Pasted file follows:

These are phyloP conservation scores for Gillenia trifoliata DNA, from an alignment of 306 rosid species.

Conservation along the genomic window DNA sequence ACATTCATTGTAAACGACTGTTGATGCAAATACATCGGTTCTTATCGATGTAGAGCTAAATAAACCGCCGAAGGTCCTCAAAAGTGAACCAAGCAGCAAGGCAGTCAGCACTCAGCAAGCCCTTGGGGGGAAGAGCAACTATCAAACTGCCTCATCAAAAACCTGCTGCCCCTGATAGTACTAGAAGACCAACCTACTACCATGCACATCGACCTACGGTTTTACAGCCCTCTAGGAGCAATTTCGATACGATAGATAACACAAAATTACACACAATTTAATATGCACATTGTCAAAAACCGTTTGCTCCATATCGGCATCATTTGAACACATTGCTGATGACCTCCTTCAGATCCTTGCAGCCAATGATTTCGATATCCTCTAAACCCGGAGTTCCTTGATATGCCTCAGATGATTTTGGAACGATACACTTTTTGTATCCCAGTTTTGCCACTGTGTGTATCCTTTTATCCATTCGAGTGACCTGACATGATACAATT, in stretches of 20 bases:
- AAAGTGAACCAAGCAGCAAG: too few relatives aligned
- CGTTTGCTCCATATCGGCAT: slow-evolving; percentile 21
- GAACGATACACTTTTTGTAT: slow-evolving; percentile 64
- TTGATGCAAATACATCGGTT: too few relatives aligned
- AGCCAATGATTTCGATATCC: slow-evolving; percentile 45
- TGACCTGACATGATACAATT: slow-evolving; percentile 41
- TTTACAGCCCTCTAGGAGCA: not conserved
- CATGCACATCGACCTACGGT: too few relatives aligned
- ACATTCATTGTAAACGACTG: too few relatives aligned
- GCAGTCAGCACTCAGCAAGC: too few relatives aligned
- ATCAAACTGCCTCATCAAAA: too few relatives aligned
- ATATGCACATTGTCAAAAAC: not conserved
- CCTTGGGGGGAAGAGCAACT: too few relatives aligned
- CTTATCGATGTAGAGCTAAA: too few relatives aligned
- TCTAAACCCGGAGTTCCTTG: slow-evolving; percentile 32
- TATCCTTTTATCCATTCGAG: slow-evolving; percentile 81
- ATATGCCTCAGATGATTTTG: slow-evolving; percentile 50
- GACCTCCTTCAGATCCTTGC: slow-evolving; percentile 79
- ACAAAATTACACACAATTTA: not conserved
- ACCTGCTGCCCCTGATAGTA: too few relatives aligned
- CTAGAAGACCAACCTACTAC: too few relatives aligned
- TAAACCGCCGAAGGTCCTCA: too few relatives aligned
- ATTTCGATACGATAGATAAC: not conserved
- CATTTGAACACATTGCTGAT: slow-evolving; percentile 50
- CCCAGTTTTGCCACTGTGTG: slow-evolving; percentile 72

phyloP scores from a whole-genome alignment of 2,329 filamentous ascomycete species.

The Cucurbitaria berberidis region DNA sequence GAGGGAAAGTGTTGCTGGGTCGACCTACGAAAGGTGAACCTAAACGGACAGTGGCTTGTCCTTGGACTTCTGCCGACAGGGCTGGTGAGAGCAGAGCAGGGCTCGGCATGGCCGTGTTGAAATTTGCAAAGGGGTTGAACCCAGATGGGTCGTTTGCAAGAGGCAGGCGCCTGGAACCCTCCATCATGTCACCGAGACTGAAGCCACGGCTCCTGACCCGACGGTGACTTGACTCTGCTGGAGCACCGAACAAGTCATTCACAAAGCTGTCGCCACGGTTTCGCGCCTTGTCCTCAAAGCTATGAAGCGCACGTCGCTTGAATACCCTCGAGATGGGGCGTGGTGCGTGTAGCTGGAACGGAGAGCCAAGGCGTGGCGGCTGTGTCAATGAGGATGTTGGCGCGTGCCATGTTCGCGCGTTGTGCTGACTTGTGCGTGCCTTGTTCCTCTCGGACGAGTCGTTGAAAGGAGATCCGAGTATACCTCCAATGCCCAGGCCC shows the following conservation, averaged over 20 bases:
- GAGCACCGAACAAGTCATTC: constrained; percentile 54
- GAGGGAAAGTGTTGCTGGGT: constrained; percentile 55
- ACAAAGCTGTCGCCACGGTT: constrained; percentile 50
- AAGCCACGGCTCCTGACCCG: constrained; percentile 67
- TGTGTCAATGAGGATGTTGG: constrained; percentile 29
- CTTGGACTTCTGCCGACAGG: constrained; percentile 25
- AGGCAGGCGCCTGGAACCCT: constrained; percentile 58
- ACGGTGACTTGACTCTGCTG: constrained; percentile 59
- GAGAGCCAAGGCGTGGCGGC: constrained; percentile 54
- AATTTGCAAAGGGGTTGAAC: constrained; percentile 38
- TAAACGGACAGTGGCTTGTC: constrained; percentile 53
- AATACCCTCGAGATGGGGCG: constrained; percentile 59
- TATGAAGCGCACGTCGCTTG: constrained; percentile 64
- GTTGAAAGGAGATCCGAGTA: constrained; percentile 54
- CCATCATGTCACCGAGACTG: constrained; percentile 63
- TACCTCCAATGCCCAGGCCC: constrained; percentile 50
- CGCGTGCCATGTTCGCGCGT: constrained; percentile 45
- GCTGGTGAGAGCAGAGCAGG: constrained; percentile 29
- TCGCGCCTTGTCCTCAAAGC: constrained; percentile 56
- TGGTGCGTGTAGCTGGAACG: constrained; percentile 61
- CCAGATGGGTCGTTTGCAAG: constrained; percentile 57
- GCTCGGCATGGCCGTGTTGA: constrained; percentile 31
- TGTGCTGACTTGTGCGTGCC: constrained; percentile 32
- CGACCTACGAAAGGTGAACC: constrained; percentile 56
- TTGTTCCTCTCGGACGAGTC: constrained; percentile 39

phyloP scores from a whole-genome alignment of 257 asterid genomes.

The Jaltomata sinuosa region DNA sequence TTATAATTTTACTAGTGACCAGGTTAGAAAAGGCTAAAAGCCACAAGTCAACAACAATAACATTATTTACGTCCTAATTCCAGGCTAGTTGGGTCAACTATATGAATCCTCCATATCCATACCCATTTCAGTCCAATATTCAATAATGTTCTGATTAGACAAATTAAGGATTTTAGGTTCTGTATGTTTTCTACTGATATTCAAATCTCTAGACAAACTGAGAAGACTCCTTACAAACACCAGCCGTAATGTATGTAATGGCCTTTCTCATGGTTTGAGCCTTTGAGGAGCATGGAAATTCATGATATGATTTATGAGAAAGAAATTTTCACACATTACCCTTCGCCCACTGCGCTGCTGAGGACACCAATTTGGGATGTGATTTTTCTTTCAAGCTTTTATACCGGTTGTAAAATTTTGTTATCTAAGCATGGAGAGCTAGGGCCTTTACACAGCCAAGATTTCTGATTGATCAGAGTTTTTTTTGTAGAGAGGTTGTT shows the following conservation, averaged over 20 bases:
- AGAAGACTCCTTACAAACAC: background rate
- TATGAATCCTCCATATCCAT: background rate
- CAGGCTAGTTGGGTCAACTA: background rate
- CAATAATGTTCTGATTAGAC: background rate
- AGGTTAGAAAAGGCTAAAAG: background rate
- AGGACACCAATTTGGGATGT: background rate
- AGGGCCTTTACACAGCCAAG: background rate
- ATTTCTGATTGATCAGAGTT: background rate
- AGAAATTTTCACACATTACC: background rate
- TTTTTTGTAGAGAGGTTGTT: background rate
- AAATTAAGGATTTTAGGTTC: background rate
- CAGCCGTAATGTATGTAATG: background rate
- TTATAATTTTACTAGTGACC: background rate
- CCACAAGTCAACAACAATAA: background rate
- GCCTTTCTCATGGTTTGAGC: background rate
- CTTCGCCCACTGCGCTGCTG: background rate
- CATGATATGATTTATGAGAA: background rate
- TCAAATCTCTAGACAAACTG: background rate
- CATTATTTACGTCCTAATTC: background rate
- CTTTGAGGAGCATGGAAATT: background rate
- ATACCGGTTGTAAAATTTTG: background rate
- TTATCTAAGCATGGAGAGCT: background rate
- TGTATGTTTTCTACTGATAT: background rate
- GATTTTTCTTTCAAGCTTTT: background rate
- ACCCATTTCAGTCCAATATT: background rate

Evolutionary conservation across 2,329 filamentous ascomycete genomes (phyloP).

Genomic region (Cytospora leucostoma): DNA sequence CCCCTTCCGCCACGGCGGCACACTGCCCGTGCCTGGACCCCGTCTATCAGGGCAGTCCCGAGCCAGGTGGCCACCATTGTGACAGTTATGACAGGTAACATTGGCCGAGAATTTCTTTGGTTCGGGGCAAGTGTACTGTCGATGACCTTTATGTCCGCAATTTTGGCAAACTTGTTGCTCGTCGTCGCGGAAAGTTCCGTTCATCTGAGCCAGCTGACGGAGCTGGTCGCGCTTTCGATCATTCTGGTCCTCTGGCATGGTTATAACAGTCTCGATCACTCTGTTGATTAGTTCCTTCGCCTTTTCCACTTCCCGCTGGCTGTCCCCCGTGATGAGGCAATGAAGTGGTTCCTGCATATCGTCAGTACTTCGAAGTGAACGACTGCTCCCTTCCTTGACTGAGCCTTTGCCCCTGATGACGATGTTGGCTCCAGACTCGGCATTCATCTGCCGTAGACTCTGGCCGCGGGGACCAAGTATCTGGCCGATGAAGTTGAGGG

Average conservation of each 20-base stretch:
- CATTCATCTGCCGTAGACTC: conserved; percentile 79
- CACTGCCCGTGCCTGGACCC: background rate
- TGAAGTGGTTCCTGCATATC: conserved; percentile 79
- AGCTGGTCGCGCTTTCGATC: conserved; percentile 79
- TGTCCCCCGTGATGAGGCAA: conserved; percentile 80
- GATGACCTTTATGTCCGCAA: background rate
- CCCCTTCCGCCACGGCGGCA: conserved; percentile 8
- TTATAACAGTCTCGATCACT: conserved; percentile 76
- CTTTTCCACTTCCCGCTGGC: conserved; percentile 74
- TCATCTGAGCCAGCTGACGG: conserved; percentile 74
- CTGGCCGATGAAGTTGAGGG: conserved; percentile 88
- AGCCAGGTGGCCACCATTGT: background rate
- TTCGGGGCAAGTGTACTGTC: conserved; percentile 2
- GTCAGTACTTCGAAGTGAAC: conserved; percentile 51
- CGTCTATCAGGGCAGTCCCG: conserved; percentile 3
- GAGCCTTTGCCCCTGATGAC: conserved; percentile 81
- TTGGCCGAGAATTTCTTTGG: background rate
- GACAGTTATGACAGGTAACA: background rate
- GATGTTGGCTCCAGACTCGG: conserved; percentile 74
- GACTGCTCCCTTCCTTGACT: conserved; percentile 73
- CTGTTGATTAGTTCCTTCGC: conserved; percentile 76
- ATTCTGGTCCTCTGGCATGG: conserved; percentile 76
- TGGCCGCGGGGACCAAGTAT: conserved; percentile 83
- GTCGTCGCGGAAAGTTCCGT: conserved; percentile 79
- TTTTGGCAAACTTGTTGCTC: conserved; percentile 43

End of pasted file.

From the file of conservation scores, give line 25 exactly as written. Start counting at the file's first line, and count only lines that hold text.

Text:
- ATTTCGATACGATAGATAAC: not conserved